Permanent tooth eruption

Dental maturation is the process that includes the loss of primary teeth and the eruption and calcification of permanent teeth. This process of tooth replacement begins in infancy and ends practically at the onset of puberty and can be influenced by numerous variables that determine both the time elapsed and the tooth structure.

The human species has twenty primary teeth (also known as deciduous) and thirty-two permanent teeth. The dental lamina is a structure originating in the oral epithelium during the embryonic period that indicates the location of the future dentition. The permanent dental primordia or germs are observed during development between 10 and 13 weeks of gestation and the permanent teeth will develop from an extension of the dental lamina, called the successional lamina.

Tooth eruption occurs in three phases, an initial phase in which only the primary teeth are visible, a second phase of mixed dentition in which primary and permanent teeth coexist, and the last phase in which, after the last deciduous tooth falls out, the dentition is permanent or permanent.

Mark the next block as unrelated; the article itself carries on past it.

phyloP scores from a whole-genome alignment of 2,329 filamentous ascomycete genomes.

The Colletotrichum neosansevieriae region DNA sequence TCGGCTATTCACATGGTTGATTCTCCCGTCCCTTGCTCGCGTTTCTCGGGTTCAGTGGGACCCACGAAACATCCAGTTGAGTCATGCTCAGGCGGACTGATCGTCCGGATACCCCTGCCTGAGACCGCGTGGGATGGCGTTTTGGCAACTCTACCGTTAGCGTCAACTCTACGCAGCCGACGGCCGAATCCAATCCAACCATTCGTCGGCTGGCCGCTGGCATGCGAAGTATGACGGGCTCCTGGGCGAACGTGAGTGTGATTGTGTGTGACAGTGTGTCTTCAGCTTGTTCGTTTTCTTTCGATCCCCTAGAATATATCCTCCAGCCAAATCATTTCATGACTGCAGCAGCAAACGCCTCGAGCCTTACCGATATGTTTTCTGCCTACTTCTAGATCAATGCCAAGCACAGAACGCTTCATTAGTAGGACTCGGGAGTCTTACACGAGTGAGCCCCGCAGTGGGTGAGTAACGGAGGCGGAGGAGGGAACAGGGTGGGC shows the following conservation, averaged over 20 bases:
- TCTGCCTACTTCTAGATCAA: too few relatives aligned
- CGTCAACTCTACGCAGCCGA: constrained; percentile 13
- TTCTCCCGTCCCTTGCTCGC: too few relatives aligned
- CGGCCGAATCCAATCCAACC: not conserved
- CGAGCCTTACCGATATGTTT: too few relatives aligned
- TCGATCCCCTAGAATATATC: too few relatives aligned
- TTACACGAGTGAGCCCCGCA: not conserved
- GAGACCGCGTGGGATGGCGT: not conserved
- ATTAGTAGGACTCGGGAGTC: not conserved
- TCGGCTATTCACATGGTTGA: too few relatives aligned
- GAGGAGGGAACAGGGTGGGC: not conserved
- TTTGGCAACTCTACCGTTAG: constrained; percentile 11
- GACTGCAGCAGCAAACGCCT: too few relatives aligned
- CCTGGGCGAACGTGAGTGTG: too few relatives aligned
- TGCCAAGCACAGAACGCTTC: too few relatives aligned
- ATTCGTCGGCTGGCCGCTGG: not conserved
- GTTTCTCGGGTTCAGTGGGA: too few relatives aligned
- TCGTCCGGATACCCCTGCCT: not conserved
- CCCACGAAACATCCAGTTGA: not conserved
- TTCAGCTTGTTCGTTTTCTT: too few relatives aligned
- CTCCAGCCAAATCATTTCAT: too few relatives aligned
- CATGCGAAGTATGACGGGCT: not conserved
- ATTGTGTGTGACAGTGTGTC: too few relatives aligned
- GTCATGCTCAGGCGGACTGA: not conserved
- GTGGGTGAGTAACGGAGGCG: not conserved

The eruption of the permanent dentition begins at six years of age with the first molar, without any exfoliation of the primary tooth, which means that it can go unnoticed. This is the beginning of the first phase of mixed dentition, which will end when all the incisors and the first permanent molars appear. As puberty approaches, the eruption of the remaining teeth in the lateral sectors takes place, initiating the second phase of mixed dentition, with great individual variations, influenced hormonally and with a generalized advancement in girls from 6 to 12 months with respect to boys. Other factors such as nutrition, caries or trauma to the primary teeth and ethnicity can also influence dental maturity.

Genes analyzed

ADK CACNA1S LOC101928278


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